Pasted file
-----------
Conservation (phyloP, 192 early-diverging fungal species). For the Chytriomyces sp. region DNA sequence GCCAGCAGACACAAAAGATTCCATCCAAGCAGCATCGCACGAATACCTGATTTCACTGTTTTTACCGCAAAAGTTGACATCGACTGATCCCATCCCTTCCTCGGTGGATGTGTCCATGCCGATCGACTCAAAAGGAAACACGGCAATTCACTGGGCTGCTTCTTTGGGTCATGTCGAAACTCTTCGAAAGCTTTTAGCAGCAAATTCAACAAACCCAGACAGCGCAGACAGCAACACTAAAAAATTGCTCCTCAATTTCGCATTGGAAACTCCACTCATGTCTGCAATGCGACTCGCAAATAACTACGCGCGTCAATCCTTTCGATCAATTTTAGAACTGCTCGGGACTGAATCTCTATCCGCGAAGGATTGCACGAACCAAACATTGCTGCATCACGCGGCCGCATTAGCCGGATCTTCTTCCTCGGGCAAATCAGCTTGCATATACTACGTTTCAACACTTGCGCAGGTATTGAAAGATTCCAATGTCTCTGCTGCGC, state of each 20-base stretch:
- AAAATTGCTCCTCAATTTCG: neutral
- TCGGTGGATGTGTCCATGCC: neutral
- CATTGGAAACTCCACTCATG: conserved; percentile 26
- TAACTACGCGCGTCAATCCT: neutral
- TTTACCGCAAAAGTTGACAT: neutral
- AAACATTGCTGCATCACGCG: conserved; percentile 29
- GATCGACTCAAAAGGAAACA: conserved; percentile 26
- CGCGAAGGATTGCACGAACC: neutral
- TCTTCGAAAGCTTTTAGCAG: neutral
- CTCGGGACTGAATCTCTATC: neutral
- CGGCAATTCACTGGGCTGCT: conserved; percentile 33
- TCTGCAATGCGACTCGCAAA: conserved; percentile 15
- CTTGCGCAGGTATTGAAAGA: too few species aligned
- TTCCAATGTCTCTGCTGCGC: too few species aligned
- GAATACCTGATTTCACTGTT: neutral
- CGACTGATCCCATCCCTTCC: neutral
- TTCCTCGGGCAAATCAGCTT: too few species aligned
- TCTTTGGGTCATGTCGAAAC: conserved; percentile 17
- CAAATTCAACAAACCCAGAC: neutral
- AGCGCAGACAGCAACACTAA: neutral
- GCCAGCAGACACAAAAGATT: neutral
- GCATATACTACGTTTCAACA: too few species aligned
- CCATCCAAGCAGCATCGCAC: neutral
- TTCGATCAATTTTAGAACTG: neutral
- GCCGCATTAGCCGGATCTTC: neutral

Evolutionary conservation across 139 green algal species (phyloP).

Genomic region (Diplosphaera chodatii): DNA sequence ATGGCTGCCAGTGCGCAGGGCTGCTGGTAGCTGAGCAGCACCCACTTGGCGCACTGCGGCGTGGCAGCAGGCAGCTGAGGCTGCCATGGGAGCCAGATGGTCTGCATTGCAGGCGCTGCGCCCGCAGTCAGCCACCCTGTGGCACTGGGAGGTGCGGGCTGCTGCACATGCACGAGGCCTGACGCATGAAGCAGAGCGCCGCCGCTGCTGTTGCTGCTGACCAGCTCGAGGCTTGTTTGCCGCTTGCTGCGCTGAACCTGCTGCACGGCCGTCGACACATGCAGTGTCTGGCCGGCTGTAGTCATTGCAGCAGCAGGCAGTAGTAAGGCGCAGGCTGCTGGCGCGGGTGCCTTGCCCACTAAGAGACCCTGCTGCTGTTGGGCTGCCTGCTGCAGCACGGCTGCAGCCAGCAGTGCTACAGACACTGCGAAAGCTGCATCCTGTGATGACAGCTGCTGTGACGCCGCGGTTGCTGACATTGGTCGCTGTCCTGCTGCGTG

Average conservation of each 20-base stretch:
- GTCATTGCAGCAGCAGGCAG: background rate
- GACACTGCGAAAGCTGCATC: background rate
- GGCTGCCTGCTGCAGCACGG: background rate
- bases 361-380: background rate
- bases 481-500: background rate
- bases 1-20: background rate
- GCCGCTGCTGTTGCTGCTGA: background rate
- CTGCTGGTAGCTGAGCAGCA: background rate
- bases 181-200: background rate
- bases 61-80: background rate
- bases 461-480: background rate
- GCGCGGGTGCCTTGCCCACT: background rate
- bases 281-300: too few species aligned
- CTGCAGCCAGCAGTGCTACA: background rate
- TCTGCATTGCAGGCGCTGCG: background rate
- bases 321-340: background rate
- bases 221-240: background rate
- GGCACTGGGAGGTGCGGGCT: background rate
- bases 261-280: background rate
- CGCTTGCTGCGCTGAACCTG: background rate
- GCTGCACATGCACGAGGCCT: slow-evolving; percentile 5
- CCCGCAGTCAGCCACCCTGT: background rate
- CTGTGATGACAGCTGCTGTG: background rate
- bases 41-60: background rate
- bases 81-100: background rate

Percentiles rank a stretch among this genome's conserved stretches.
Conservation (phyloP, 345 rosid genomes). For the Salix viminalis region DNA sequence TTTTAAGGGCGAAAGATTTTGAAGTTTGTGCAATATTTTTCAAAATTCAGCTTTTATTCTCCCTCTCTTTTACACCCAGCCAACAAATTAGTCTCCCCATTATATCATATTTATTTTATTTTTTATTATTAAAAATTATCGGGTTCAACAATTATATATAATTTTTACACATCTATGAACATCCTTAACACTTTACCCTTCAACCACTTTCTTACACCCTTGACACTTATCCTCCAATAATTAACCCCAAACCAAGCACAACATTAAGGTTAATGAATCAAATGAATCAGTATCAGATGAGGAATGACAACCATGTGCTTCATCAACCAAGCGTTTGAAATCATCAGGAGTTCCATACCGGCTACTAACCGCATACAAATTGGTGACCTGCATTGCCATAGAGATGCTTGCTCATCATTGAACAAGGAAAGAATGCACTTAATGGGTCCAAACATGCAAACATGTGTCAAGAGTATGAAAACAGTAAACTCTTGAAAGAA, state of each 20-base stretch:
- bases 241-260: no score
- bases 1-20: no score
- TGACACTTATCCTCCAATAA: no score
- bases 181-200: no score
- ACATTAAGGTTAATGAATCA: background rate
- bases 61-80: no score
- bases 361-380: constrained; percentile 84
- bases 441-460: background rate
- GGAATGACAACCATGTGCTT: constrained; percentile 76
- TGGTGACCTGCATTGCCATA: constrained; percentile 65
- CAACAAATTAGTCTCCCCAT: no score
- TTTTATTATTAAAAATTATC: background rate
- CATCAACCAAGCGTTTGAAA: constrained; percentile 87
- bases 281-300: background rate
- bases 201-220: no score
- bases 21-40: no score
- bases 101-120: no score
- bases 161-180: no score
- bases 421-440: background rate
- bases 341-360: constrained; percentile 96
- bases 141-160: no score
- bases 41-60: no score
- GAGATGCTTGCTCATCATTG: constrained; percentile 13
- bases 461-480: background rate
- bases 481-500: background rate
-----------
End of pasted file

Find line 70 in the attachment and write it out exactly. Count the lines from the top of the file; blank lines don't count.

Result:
- bases 281-300: background rate